- 84, rue St-Germain Est, bureau 2080, Rimouski (Québec), G5L 1A6
- 418 722-3726
- Free Phone
- Length: 112 km, of which 70 km are open to salmon fishing.
- Sectors and pools: 50 pools in three sectors; two are limited-access sectors and one is an open-access sector.
- Type of fishing allowed: Wading and by boat.
- Salmon fishing season: June 1 to September 15.
- Daily salmon catch limit per angler: Catch and release is mandatory for large salmon; anglers may keep two (2) grilse per fishing day.
Salmon fishing on the Rivière Godbout
The Godbout arises from Lac Amariton and is fed by several tributaries on its 112-kilometre course. With numerous rapids and seven impressive waterfalls interspersed along the way, the Godbout flows southeast through the Manicouagan region, through spectacular scenery of boreal forests enclosed by rocky bluffs and outcrops. The river empties into the St. Lawrence near the town of Godbout, some 54 kilometres east of Baie-Comeau.
The Montagnais called the Godbout “Oiauirabugu,” meaning “the turbulent river.” During the time of New France, it was renamed in honour of the explorer Nicolas Godbout. Trappers sold their furs, including seal furs, at a trading post on the river. Napoléon-Alexandre Comeau, the legendary fisherman, trapper and naturalist, caught 57 salmon on this river on July 9, 1874. In 1980, approximately 70 kilometres of river were designated a controlled harvesting zone (ZEC) for salmon fishing, which is now managed by the Comité de développement touristique et économique de Godbout.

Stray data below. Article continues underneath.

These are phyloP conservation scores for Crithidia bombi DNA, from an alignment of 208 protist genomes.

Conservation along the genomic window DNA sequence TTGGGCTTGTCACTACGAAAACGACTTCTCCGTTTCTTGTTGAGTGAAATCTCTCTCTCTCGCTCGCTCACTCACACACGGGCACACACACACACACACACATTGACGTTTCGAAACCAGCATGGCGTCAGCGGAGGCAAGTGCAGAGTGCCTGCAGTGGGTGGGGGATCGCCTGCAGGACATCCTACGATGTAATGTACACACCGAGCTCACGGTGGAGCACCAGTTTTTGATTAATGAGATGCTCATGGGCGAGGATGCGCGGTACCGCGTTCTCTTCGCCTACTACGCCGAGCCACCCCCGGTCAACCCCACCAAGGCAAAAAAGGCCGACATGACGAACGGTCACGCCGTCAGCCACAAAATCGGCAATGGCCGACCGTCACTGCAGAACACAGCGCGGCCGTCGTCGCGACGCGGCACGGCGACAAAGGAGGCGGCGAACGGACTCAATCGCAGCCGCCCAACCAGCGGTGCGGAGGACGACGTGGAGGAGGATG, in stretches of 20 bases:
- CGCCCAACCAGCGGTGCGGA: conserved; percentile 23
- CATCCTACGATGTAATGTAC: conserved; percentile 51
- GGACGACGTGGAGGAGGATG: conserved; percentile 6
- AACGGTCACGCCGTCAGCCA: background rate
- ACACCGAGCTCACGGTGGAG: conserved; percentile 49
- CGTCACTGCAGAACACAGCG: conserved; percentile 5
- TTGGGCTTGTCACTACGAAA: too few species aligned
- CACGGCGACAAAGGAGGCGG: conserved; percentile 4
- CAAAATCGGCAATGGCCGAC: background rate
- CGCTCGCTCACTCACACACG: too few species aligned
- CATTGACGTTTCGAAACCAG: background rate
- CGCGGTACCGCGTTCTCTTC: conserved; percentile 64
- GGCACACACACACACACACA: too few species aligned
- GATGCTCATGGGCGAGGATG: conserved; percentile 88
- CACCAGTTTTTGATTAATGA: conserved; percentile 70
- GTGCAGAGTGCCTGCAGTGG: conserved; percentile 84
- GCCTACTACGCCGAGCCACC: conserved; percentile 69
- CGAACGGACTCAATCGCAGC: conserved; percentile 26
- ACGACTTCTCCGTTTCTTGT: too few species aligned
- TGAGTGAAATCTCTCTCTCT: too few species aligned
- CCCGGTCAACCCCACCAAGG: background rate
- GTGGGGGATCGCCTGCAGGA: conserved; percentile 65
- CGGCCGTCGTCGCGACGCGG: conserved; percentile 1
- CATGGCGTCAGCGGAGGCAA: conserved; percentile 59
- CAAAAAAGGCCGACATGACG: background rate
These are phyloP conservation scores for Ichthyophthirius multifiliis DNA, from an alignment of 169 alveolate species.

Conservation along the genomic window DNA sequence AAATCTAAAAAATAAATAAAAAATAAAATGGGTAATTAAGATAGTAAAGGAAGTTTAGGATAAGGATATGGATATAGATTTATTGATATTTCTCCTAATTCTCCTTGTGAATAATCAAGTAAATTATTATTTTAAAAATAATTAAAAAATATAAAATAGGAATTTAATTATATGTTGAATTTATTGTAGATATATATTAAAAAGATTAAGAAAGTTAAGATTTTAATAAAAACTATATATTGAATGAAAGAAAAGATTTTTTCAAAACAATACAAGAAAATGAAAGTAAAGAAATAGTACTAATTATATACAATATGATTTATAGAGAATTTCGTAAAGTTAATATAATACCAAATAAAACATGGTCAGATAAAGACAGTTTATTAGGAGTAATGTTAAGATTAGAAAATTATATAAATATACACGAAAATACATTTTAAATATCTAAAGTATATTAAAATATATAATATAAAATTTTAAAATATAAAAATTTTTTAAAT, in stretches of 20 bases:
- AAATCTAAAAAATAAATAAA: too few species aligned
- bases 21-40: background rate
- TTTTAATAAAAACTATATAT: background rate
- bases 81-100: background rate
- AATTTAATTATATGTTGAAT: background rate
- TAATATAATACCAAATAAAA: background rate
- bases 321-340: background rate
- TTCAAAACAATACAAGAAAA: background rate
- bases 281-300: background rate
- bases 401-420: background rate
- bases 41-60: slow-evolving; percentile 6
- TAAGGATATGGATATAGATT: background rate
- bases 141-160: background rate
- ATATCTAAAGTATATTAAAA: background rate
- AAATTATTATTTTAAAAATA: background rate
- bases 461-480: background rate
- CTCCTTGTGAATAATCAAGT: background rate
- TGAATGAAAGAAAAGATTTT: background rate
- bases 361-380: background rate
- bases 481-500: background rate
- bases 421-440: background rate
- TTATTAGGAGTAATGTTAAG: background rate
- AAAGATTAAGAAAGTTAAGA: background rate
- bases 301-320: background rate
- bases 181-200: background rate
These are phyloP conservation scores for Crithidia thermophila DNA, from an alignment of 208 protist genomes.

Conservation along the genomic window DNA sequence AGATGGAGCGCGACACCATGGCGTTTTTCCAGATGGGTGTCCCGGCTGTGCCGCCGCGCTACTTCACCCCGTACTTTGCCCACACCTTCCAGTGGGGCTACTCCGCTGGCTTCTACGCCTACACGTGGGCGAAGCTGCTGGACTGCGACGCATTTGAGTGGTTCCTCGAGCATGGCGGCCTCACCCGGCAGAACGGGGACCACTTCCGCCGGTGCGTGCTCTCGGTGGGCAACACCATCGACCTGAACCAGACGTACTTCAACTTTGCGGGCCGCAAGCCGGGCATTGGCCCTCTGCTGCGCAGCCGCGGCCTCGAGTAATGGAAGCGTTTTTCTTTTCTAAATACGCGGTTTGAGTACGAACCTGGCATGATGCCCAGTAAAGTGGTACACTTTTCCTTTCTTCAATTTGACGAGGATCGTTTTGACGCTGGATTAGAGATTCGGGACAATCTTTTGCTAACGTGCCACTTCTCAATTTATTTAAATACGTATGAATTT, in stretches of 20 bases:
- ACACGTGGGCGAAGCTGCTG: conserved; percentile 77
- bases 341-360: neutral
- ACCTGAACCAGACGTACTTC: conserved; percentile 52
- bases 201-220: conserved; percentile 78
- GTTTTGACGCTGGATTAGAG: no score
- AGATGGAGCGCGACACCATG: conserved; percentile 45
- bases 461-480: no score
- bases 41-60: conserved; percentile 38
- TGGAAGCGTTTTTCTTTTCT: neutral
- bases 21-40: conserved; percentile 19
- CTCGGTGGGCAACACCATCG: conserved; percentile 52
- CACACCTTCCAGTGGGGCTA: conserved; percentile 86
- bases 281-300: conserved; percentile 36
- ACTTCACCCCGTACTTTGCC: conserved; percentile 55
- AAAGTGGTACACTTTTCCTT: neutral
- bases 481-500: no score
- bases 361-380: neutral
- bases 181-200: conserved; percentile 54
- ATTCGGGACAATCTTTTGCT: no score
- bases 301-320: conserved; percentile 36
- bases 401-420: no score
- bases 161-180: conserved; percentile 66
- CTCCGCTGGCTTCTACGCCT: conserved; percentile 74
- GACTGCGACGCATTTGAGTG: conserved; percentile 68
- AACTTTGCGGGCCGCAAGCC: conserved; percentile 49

The Godbout is a shallow river with clear water flowing at a moderate rate over a dark bed. In many places, you can watch the salmon jump as they navigate the river’s steeper sections. The last 8 kilometres before the mouth of the river should be avoided, as access is quite difficult and any possible portaging path would cross private land. A logging road running parallel to the river facilitates access. More than 50 pools are distributed in three sectors. Only wade fishing is possible, except in the Île Gilmour and Cap-Nord pools. Generally medium-sized salmon are caught on the river.
The Godbout is among the top seven rivers in Quebec in terms of potential salmon catch. Sea-run brook trout are also caught on the river.
- The annual statistics are provided by the Government of Quebec.